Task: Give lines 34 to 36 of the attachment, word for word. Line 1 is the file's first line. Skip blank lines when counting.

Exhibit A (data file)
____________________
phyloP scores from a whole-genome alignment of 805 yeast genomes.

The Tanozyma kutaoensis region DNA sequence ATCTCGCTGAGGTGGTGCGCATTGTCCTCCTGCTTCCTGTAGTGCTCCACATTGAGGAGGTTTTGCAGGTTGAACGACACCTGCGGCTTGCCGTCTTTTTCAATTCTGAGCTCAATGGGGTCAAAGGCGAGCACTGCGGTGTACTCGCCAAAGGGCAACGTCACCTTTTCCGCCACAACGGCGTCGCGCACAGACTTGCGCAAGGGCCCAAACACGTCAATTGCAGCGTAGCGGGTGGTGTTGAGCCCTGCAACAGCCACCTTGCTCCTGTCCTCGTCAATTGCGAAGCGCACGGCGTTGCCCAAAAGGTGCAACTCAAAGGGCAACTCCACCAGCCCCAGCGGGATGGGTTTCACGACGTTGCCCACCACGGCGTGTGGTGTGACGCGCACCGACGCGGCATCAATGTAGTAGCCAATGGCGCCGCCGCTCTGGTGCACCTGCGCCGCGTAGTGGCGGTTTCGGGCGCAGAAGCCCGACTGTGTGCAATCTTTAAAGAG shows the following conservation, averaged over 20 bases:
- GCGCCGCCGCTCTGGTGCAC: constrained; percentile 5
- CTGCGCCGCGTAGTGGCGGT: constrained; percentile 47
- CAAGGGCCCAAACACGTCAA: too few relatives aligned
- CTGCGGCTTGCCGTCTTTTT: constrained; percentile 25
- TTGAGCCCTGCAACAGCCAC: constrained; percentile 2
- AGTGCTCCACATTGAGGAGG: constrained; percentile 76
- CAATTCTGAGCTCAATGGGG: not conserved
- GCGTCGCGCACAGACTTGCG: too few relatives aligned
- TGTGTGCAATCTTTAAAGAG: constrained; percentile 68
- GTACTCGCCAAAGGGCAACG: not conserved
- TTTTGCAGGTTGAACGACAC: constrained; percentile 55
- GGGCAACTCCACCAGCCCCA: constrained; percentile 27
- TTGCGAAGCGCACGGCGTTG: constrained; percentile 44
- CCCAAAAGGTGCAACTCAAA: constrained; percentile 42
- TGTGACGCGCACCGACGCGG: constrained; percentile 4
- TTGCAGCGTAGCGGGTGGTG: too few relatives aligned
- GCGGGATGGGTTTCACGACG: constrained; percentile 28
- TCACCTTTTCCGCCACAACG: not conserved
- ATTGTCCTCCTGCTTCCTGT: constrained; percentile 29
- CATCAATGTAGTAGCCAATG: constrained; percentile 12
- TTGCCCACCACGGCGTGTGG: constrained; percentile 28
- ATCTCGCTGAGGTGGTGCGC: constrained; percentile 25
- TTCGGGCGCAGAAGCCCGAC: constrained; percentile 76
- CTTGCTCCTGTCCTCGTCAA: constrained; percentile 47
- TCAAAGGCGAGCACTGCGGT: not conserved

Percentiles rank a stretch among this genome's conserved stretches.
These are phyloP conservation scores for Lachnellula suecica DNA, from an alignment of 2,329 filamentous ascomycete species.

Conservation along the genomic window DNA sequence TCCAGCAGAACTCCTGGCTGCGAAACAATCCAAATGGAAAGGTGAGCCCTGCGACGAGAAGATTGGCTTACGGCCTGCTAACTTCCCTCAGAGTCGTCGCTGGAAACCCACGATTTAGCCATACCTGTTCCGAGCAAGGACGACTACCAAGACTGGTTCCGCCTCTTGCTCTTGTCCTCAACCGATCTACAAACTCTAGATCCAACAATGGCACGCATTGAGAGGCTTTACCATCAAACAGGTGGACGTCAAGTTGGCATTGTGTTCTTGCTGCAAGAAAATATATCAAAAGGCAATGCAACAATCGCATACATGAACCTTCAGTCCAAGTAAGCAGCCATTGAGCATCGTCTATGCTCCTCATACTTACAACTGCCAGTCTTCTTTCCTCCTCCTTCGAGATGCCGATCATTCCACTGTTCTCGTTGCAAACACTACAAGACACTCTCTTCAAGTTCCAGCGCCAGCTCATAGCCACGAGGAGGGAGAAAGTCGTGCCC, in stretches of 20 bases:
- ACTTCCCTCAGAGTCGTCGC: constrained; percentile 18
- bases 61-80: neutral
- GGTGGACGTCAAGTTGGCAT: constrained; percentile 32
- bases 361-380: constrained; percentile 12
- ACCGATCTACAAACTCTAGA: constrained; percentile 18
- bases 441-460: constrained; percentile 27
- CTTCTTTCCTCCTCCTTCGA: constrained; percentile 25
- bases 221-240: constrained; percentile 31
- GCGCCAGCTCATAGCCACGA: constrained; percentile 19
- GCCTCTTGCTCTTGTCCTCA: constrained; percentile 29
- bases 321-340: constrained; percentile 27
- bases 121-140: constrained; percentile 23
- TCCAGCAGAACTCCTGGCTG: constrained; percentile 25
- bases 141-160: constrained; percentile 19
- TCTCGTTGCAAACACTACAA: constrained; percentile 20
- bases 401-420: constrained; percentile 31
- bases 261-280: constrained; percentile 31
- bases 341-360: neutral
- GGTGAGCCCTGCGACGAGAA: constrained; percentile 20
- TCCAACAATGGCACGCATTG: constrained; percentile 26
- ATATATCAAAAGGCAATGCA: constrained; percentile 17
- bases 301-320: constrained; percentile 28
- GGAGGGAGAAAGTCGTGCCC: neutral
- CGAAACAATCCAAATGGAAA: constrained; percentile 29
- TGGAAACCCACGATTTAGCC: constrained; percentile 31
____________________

- bases 361-380: constrained; percentile 12
- ACCGATCTACAAACTCTAGA: constrained; percentile 18
- bases 441-460: constrained; percentile 27